Wednesday, August 30, 2006

Dividend Tax Credit for 2006 & On

  
GlobeinvestorGOLD, Gordon Pape, 30 August 2006

It appears that many people aren’t taking advantage of the great investment opportunities created by the overhaul of the dividend tax credit earlier this year. If you’re in that group, it’s time to update your approach and start thinking seriously about switching some of your non-registered money to dividend-paying securities. You’ll be amazed at how much more cash will end up in your pocket after tax, especially if you’re sitting on a lot of bonds and GICs.

I suspect that part of the problem is the confusion that surrounded the sea change in the way dividends are taxed in Canada. The plan was first put forward by then-Finance Minister Ralph Goodale shortly before the fall of the Liberal government and the election call.

Goodale proposed to virtually (but not completely) eliminate double taxation on corporate profits by enhancing the dividend tax credit for individuals. His complex plan involved increasing the “gross-up” of actual dividends paid to 145 per cent (from 125 per cent) and raising the ensuing tax credit to 19 per cent of the grossed-up amount (from 13.33 per cent). The new formula was to apply only to dividends from large corporations; payments from firms taxed at the small business rate would continue to be treated in the old way.

The enhanced dividend credit was actually a fall-back position after the blow up of the government’s plan to impose new taxes on the burgeoning income trust industry. Faced with the prospect of going into an election with much of the 60+ demographic in high dudgeon over the collapse in trust valuations, Goodale retreated to Plan B, saying an enhanced dividend tax credit would “level the playing field” with trusts.

The revised formula went into effect at the federal level on Jan. 1, right in the middle of the election campaign. The problem was that no one knew if it would stick and when the Conservatives came to power the doubts grew. Many provincial governments deferred taking steps to harmonize their dividend tax structure with the Goodale formula while they waited for the first Tory budget.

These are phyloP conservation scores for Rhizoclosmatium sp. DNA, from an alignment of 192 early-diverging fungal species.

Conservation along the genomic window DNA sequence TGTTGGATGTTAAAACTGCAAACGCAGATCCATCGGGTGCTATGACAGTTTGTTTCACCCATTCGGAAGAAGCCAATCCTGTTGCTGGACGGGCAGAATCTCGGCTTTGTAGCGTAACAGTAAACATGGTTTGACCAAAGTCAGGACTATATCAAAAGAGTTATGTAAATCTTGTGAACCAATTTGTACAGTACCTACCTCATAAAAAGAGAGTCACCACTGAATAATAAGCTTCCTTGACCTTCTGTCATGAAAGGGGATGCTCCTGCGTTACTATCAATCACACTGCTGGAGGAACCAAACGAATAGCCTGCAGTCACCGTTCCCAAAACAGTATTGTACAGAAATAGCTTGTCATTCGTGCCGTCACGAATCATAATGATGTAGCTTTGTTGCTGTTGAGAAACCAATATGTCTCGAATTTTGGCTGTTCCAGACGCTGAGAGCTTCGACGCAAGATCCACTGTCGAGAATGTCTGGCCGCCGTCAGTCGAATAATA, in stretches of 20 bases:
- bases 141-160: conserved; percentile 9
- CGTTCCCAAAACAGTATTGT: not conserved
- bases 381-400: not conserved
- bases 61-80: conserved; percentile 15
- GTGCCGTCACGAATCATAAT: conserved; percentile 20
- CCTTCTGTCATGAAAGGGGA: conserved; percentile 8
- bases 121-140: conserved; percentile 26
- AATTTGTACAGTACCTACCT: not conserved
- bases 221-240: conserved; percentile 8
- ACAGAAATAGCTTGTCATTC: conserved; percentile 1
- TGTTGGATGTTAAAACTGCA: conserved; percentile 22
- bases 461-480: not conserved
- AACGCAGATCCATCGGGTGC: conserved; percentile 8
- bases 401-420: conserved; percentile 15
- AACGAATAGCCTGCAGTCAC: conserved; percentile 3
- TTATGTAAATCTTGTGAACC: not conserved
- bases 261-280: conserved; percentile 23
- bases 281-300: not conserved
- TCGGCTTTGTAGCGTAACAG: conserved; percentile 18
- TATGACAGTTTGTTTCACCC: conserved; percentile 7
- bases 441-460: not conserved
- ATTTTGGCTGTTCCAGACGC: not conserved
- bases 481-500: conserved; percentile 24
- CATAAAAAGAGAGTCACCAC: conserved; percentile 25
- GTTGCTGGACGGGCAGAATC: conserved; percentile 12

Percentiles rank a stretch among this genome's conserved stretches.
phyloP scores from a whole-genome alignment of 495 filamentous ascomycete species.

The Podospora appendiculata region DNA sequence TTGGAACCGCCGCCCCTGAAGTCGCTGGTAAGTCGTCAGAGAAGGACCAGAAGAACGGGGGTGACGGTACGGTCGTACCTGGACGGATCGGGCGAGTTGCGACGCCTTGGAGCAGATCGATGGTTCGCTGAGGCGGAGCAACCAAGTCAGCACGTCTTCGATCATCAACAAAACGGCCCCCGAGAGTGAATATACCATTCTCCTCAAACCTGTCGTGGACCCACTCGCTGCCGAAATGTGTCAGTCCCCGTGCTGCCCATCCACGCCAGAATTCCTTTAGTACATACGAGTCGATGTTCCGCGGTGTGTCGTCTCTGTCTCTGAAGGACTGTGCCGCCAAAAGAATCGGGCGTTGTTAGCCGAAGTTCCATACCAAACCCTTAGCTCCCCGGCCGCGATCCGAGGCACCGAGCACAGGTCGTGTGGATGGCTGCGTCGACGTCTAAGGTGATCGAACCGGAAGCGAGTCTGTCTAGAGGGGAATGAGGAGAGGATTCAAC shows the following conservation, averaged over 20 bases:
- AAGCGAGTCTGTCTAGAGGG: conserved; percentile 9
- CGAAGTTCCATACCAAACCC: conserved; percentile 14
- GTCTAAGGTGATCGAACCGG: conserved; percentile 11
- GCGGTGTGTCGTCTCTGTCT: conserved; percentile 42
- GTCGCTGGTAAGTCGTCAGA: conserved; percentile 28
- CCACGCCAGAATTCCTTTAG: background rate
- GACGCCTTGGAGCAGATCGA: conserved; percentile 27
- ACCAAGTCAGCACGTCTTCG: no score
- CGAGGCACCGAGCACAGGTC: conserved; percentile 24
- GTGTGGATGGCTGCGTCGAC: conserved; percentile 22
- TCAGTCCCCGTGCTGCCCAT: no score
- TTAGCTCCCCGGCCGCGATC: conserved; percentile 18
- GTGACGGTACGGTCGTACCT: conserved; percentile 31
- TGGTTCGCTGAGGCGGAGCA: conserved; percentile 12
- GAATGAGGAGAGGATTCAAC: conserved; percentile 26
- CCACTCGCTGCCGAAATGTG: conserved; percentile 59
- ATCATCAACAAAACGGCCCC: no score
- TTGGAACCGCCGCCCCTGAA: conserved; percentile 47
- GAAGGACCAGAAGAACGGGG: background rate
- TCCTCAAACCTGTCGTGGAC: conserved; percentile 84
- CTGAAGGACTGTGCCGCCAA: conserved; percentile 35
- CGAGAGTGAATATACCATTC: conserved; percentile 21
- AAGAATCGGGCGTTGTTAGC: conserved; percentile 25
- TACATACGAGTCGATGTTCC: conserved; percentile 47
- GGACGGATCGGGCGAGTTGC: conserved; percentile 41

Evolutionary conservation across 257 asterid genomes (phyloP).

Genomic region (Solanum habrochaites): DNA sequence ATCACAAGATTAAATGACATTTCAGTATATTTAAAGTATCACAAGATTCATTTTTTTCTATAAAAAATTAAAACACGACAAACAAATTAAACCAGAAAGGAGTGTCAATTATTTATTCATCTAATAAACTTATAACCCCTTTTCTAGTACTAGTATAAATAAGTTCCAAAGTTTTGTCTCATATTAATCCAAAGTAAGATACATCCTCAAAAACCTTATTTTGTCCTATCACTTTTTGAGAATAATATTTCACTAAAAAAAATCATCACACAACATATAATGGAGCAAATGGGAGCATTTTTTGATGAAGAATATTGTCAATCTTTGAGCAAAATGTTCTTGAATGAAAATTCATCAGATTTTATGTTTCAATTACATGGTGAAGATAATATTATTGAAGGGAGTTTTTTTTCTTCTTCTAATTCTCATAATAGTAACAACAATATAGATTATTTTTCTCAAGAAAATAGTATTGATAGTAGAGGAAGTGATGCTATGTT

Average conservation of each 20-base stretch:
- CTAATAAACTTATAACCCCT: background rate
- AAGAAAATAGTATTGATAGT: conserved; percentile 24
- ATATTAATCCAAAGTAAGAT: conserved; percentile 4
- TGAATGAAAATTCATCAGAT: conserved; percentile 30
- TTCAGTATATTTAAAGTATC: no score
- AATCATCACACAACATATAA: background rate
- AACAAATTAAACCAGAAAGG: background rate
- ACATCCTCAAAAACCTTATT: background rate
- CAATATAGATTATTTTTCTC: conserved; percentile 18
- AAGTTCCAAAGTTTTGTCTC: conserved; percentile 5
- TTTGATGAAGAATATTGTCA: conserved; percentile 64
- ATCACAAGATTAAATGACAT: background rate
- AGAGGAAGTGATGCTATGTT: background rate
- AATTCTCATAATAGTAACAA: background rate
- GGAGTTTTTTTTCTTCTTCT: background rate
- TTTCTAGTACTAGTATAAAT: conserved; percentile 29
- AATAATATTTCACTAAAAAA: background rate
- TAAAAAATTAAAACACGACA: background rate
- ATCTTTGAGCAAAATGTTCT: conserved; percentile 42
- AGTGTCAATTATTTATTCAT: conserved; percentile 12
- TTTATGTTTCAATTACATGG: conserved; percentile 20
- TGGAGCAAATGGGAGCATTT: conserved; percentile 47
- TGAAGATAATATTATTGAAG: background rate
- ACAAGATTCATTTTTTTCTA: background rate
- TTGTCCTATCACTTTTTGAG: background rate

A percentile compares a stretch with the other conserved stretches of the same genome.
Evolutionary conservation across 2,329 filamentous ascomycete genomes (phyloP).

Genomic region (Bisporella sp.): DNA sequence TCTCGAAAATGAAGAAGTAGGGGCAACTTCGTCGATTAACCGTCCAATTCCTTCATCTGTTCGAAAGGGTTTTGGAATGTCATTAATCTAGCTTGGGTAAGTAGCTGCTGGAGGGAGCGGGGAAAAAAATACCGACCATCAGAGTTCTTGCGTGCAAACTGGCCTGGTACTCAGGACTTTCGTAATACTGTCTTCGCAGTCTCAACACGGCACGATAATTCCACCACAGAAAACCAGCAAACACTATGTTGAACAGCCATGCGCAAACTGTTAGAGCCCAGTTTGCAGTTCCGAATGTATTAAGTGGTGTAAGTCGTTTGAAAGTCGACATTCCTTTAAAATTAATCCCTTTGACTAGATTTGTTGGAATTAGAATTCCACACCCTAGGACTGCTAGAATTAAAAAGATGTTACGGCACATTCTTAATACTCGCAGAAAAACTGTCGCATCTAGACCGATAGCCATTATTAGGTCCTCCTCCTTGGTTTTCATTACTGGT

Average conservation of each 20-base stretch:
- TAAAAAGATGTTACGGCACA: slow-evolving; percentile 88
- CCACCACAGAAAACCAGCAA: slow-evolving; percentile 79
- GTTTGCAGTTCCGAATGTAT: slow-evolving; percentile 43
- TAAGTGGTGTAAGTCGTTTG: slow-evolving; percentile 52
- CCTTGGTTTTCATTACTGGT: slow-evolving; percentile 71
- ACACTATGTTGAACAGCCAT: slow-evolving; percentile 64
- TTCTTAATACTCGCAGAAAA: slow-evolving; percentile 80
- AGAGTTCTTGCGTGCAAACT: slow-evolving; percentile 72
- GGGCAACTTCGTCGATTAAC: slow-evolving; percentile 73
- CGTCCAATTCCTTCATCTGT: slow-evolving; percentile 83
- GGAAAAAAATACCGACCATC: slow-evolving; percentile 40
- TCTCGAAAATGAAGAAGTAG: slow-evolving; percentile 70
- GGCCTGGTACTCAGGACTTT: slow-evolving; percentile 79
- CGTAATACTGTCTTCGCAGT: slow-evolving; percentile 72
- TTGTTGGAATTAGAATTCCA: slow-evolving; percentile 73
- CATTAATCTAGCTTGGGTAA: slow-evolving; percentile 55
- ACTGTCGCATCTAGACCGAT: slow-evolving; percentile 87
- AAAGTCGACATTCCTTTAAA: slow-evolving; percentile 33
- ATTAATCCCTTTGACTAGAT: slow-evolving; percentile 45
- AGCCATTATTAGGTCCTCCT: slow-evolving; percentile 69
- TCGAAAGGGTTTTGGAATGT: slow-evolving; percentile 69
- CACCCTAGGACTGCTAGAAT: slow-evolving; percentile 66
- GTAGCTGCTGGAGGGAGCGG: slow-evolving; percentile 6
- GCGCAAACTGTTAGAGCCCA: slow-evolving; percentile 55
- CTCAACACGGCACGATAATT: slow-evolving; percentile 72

That finally came in May with the new Finance Minister, James Flaherty, endorsing the Goodale plan. After that, most of the provinces began to fall in line with the biggie, Ontario, recently giving its blessing.

But now that the upgraded tax credit is firmly in place, few people seem to understand just how much money it can save them. Let me give you some examples, courtesy of the excellent tax calculators on the website of Ernst & Young Canada. If you’d like to check your personal situation, go to http://www.ey.com/global/content.nsf/Canada/Tax_-_Calculators_-_Overview

Let’s start with someone in the top bracket. The rates vary dramatically from one province to another, but the highest rate that a high earner will pay on a dollar of dividend income is 32.09 per cent in New Brunswick. By comparison, the same dollar earned as interest will attract a rate of 46.84 per cent in that province.

An Alberta resident in the top bracket will pay only 14.65 per cent on dividends versus 39 per cent on interest income. For high-income Ontario residents, the figures are 25.09 per cent for dividends and 46.41 per cent for interest. One of the fascinating anomalies of the new system is that dividend income is actually taxed at a lower rate than capital gains in several provinces, including Alberta, Saskatchewan, Nova Scotia, and Prince Edward Island.

Here’s something else that’s intriguing. The lower your income, the more effective is the new dividend tax credit. An Alberta resident with $60,000 in taxable income will pay tax at a rate of only 4.5 per cent on dividends. Saskatchewan is close behind at 5.25 per cent. In all, six of the 10 provinces and all of the Territories have single-digit tax rates on dividends at this income level. Quebec, New Brunswick, Newfoundland, and Nova Scotia are the ones that are out of step.

Drop down even further to taxable income of $30,000 and British Columbia, Saskatchewan, Manitoba, Ontario, PEI, and the Territories give you the money free! The effective tax rate in those jurisdictions is zero, and Alberta is close with a rate of 0.1 per cent.

The implications of this are significant. Low- to middle-income people with a little money to invest should put it all into dividend-paying securities. To heck with GICs! It’s time for a new mind-set!
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